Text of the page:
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Drink like a man: Your Crash Course In Scotch Whisky

Drink like a man: Your Crash Course In Scotch Whisky


Chops - Women in Bar_2012

“I love scotch, scotchy scotch scotch. Here it goes down, down into my belly.” – Ron Burgundy, Anchorman

STORY: Kelly Skinner

Dennis Wood Chops_photo by Sara HannaThere’s something inherently manly about Scotch whisky. Made from malted barley or cereal grains, it’s an old-fashioned, fire- bellied drink aged in barrels and served simply—all you need is a glass. Since its beginning in 15th century Scotland, it has become the choice beverage for the culture’s manliest men (and also off-the-wall characters like Ron Burgundy). Yet there’s an air of mystery surround- ing the stuff that can make it a bit intimidating for beginners. For one thing, the higher price tag makes it trickier to explore than, say, your standard vodka or bottle of craft beer, and if you’re a dude, there’s an assumption that you’ll naturally know about it. No need to keep up the act. Chops Lobster Bar’s Wine Director and Beverage Manager Dennis Wood (pictured right) has the answers to your questions.

What’s the difference between a single malt scotch and a blended scotch?

A single malt is made using malted barley from a single distillery. Generally, single malts have more age, making them a bit smoother. The Macallan would be an example of a single malt. A blended scotch combines multiple whiskeys (grain and malt whiskeys) that all have one specific flavor profile. They generally have a consistent flavor; Dewar’s and Chivas Regal are examples of blended scotches.

Take us through Scotland’s various scotch-producing regions.

Speyside produces fruity scotches and is home to labels like The Balvenie and Glenlivet. Highlands, the largest scotch-producing region, includes Glenfiddich, The Macallan and Glenmorangie. Flavors in this region tend to be smooth and floral. Both Isles and Islay use more peat in the distillation process, so theirs lean heavier and maltier—brands include Lagavulin and Tobermory. The Lowlands produce a lighter, mellower scotch. Auchentoshan is a Lowlands distillery.

Any advice on ordering scotch?

First, I’d suggest sampling a range of scotches from various regions to see what you like. Most people will enjoy Highlands or Lowlands style scotches. After deciding on the region you like, you’ll want to pay attention to the age. Older ones will be stronger and more flavorful.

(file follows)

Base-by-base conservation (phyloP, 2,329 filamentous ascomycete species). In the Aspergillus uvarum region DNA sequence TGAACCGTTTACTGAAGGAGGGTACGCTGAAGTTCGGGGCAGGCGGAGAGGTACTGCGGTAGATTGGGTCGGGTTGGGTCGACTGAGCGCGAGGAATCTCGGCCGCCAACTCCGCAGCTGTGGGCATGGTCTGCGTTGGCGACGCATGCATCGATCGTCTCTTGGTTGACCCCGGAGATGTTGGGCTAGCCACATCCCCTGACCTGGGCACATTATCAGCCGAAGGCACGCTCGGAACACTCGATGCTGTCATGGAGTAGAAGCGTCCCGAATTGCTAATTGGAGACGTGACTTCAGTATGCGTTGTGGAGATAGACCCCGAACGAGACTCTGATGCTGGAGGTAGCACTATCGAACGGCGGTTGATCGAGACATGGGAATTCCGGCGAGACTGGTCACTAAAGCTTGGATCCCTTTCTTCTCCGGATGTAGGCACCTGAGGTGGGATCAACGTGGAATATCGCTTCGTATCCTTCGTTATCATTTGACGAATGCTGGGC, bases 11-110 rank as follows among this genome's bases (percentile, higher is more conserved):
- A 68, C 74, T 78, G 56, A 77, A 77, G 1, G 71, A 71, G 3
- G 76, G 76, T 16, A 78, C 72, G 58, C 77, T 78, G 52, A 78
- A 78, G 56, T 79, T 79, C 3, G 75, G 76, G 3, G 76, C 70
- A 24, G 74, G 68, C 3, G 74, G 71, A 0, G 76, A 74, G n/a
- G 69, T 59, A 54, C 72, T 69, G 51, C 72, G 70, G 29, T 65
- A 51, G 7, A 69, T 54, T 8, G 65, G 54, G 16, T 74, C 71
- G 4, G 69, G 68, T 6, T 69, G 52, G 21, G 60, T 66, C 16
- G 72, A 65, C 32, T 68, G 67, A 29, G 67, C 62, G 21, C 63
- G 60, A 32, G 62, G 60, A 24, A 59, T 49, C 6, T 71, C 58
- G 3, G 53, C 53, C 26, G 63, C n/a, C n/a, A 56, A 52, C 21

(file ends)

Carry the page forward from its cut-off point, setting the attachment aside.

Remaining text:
With food or without?

Scotch is best enjoyed on its own.

How should you serve scotch?

It’s universal for all scotches and whiskeys. The ideal glass is tulip-shaped with no stem. Riedel makes a great one. Generally, you want to serve it without ice. If you want to soften it a bit, you can add a splash of bottled water or one large ice cube that melts as you sip. Remember, you drink scotch in sips, not like a cocktail.

What are your three favorites on the Chops menu right now?

Our most popular is The Macallan 12-year. It’s aged in old sherry barrels, giving it a nice, soft flavor. The Glenmorangie port finish is called the Quinta Ruban. It’s aged in port barrels, so you get that subtle, bright jamminess. In The Balvenie DoubleWood 17, the whisky is matured first in American oak barrels, then transferred to European oak sherry barrels to finish aging.

Person holding a cigar


Jay Kazlow, president, chief operating officer and partner at Dantanna’s and Buckhead Cigar Lounge, shares his tips for pairing scotch with cigars.

  • “In general, the spicier the cigar, the better it will pair with a stronger, spicier scotch. The idea is for the two flavors to mesh—not for one to overpower the other.”
  • “Highland malts tend to be the lightest scotch- es, whereas Islay malts tend to be the strongest with the most smoke and peats. It is easiest to pair light cigars with light scotch and richer, deeper cigars with richer, deeper scotches.”
  • “Pair The Macallan 12-year with something like the Avo Classic No. 2 cigar.”
  • “The Quinta Ruban gets some sweetness from the aging process and would work well with a Nicaraguan ‘My Father’ cigar, which has a peppery, spicy finish.”
  • “The Balvenie DoubleWood 17 has a drier finish and would work well with a Davidoff Nicaragua cigar.”
  • “Aside from scotches, cognacs and ports are some of the best pairings with cigars. I actually like bourbons better than scotches for this reason. Rums work as well.“


Chops Lobster Bar
70 West Paces Ferry Road N.W. Atlanta 30305
404.262.2675 |

Buckhead Cigar Lounge at Dantanna’s
3400 Around Lenox Drive, Suite 304 Atlanta 30326
404.760.8873 |

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